Primary Care Partnerships to Prevent Heart Disease in Women
National Heart Failure Training Program (N-HeFT™), Case Western Reserve University
Nurses Prevent Heart Disease in Women
Heart disease, stroke, and other cardiovascular diseases are the #1 killer of women and account for 33.2% of all female deaths in Ohio. On average, about 51 females die from heart disease and stroke in Ohio each day. African-American and Hispanic women face the highest risk of death from heart disease and stroke, but conversely have the lowest risk factor awareness of any racial or ethnic group. As minority communities often do not have adequate access to health care, coronary heart disease is often not identified early in patients of color.  Preventable risk factors such as obesity and smoking are highly prevalent in all the major cities of Ohio. Over 63% of Ohioans were overweight in 2008 according to the Center for Disease Control. Approximately 18,500 adults die each year in Ohio from smoking.
Many minority health experts believe educational outreach is a key strategy to prevent cardiovascular disease and reduce heart disease risk. Heart Truth-Ohio cast a wide net and incorporated a multi-modal approach to outreach for nurses:
- On-site educational activities such as grand rounds and half-day workshops at hospitals, nursing homes, home care agencies and nursing schools
- Train-the-Trainer programs incorporating information about heart disease in women and brief behavior interventions using simulation to teach these methods
- Continuing education programs offered at a variety of venues that incorporated information about managing risk factors such as diabetes and included brief behavioral interventions
- A robust website connecting nurses to free online courses, resources for patients and patient education tools
- Site visits to health centers to offer patient education materials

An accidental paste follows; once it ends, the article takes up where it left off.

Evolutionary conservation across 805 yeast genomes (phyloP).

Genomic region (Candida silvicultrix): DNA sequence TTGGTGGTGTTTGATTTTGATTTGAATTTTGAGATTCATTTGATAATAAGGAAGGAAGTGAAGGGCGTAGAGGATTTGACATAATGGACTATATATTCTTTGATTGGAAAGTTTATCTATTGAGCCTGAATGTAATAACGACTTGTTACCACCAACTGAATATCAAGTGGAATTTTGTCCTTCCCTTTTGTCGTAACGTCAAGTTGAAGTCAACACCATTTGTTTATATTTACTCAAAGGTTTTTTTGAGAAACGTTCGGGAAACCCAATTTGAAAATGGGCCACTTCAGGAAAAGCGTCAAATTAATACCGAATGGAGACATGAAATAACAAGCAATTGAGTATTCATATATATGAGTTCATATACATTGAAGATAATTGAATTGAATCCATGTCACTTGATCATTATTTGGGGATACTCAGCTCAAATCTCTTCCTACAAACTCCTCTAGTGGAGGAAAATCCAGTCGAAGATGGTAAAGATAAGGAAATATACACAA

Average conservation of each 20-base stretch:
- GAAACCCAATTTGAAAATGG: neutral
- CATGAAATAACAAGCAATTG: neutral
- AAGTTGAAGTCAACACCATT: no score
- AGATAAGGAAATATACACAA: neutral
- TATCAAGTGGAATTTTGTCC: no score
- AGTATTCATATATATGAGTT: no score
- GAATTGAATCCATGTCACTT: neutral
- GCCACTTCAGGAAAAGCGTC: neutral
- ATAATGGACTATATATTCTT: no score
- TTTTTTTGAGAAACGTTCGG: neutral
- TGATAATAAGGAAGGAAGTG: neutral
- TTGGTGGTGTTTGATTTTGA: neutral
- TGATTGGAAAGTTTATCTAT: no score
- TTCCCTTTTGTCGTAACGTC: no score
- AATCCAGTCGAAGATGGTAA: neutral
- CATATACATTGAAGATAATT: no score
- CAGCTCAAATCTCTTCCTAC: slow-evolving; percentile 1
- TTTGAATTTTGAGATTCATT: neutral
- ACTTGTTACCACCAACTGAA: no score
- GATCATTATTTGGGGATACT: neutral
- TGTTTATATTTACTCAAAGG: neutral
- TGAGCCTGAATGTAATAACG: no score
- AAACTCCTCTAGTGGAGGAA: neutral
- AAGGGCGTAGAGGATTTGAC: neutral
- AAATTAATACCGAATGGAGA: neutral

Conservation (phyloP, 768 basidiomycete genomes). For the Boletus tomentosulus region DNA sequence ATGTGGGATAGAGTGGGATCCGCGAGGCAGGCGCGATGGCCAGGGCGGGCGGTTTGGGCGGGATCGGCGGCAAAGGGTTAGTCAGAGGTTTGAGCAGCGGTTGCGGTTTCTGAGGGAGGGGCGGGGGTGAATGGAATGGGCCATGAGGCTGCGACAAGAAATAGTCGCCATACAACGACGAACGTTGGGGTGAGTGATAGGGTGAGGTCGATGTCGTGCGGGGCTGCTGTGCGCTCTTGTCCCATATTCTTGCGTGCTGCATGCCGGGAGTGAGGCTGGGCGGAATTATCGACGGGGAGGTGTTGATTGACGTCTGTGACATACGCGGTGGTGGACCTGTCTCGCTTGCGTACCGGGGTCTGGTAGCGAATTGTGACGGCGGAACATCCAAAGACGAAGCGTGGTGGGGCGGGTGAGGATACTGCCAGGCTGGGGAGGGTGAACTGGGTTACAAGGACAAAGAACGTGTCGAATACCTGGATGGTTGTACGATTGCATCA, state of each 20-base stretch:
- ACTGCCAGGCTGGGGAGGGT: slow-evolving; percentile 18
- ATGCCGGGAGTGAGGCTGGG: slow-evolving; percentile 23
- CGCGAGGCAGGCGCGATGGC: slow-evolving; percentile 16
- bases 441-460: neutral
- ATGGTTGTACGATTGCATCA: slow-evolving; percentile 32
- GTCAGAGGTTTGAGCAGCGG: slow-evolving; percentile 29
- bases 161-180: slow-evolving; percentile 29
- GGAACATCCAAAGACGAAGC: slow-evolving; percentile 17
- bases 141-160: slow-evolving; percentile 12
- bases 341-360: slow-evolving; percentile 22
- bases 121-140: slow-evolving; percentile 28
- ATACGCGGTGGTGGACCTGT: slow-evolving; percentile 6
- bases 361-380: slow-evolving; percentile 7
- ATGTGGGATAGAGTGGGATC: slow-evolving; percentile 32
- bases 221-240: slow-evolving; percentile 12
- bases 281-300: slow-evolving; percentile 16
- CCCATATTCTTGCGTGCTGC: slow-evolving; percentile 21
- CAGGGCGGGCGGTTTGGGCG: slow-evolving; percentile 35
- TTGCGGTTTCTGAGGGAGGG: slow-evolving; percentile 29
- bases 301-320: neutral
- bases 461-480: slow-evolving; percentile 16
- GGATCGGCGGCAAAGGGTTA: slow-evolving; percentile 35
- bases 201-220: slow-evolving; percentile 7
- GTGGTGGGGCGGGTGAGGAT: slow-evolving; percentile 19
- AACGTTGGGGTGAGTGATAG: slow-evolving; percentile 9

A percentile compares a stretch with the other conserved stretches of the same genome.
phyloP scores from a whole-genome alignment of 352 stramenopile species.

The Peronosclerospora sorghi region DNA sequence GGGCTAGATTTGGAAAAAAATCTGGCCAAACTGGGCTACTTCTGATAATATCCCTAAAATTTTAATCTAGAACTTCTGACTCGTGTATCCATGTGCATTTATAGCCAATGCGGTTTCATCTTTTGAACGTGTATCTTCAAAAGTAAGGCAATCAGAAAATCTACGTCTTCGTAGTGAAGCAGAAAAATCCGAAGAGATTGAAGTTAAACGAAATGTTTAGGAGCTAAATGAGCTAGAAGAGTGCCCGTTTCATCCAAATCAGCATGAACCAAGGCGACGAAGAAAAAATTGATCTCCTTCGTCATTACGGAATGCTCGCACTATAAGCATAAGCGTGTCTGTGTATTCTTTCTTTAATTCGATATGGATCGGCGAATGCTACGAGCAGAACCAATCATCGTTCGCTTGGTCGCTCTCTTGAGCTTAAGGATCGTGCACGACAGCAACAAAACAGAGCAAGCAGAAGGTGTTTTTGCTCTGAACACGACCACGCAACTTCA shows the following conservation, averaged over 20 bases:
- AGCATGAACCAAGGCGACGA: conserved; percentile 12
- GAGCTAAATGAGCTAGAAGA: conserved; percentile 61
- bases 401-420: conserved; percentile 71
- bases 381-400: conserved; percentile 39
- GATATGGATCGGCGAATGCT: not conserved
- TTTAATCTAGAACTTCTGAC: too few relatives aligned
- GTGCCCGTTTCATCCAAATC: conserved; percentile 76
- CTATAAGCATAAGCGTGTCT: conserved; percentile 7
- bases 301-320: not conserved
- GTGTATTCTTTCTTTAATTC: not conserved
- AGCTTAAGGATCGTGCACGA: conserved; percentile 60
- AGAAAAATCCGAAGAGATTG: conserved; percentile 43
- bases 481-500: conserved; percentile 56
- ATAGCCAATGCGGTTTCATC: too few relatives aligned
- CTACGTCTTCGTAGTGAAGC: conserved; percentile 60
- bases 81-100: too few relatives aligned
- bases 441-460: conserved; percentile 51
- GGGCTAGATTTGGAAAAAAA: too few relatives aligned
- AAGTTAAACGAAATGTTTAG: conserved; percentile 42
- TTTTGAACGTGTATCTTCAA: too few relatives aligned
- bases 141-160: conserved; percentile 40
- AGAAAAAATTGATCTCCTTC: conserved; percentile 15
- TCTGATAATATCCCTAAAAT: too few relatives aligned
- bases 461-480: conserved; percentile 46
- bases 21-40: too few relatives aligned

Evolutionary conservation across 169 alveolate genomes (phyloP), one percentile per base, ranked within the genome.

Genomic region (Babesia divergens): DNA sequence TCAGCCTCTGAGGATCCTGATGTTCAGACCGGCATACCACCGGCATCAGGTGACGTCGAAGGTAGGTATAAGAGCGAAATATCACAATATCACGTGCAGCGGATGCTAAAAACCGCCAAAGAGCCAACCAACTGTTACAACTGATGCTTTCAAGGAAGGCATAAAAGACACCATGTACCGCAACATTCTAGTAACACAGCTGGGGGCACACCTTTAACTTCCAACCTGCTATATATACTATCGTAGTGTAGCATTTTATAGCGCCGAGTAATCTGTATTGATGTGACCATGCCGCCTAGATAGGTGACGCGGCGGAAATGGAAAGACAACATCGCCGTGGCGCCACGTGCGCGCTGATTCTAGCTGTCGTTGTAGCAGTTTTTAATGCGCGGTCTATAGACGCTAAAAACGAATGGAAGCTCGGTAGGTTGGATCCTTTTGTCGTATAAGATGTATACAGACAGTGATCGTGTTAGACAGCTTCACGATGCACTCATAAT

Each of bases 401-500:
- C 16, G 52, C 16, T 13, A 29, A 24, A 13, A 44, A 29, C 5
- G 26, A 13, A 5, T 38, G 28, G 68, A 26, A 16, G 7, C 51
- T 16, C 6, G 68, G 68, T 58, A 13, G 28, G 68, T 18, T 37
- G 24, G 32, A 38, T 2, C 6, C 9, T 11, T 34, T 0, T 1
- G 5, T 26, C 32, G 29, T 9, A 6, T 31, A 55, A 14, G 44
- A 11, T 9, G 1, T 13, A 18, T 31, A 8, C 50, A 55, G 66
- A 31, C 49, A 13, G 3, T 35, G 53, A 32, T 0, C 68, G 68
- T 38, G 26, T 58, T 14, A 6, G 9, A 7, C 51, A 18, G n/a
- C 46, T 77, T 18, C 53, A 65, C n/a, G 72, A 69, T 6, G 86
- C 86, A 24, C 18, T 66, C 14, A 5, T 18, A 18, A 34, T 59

- Outreach at professional meetings and conferences attended by nurses using exhibits to market materials and programs
- Building collaboration with faculty from nursing and nurse practitioner programs to disseminate information
- Developing partnerships with professional nursing associations such as the Cleveland Council of Black Nurses and providing them with education and resources to use in their outreach efforts to women in the community
- Collaborating with organizations such as the Ohio Department of Health and First Call for Help to provide services which address prevention of risk factors
Our goal of disseminating education and tools to as many providers as possible led us to a wide variety of activities and tactics utilizing multiple venues all over Ohio:
- Nurses attended a variety of N-HeFT™ educational activities focused on teaching evidenced-based guidelines to prevent cardiovascular disease in women
- Workshops, conferences, grand rounds, and "train-the-trainer" programs conducted by N-HeFT™ also taught brief behavioral interventions using case studies, videos demonstrations and simulation and offered samples of The Heart Truth® and NHLBI patient education materials, in addition to other simple tools such as pocket cards and readiness rulers